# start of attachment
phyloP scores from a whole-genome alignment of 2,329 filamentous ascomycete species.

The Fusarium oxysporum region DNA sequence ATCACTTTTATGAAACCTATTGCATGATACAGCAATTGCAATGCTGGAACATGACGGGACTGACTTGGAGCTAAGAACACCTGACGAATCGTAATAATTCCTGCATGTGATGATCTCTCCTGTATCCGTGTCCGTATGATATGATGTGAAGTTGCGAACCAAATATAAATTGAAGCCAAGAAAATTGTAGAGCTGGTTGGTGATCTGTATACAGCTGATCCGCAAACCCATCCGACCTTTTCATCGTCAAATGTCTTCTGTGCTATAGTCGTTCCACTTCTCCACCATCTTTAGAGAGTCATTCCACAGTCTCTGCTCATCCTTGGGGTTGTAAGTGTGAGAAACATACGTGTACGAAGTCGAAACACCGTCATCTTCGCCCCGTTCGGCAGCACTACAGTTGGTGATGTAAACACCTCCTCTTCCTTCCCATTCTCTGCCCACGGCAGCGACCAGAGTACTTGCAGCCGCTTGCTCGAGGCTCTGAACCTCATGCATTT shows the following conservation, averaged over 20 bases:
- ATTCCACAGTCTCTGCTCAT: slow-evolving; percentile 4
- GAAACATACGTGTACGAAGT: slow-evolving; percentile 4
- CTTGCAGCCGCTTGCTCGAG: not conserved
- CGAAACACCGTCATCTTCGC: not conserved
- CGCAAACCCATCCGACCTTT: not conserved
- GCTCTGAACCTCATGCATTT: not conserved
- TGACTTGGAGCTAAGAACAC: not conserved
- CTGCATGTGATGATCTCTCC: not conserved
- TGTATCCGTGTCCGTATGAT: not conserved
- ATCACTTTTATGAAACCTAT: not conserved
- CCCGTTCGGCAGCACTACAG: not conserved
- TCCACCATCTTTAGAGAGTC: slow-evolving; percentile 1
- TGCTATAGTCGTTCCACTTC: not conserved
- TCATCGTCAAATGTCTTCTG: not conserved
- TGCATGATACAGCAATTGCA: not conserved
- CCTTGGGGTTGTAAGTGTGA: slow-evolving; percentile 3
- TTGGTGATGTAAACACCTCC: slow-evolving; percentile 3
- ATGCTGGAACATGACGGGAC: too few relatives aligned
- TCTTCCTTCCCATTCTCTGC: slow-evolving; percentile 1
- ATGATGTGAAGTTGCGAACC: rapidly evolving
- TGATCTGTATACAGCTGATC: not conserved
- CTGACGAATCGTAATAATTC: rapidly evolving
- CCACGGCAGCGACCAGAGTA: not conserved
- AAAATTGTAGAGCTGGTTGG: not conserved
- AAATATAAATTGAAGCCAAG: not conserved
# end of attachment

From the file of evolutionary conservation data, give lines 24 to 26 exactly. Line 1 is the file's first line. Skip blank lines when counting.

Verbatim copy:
- CTGACGAATCGTAATAATTC: rapidly evolving
- CCACGGCAGCGACCAGAGTA: not conserved
- AAAATTGTAGAGCTGGTTGG: not conserved